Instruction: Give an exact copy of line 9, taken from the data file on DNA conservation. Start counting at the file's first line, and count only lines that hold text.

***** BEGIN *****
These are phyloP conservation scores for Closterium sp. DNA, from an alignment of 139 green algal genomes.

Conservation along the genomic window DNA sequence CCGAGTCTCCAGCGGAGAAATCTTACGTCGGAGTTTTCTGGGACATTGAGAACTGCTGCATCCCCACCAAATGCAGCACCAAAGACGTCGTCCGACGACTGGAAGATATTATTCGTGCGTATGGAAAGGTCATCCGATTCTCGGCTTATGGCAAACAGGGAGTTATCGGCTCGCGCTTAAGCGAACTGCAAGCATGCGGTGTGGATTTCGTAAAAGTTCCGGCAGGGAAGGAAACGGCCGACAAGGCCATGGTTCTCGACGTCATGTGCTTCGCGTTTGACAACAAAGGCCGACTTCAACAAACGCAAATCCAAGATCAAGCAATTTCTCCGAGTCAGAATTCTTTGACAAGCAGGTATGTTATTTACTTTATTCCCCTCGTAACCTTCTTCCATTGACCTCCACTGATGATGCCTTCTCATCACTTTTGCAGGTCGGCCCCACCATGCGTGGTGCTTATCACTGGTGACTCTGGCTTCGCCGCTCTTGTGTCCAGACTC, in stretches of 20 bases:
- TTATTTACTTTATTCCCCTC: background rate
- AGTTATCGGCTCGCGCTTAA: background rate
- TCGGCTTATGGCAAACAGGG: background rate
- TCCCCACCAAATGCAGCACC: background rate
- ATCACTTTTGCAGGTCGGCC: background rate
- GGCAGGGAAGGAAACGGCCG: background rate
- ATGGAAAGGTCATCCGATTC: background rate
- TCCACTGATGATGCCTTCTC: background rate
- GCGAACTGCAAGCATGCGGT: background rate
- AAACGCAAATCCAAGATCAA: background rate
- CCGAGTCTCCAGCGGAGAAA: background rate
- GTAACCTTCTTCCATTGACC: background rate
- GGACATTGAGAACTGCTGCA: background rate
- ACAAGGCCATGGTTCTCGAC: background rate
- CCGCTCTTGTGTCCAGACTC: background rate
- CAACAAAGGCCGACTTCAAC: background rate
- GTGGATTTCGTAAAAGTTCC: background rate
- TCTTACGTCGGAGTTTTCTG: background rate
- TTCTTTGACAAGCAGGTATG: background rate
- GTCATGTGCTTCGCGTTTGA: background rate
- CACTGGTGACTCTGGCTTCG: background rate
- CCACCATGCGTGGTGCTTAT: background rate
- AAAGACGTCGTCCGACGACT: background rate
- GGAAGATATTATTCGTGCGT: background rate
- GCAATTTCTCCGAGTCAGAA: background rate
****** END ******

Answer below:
- ATGGAAAGGTCATCCGATTC: background rate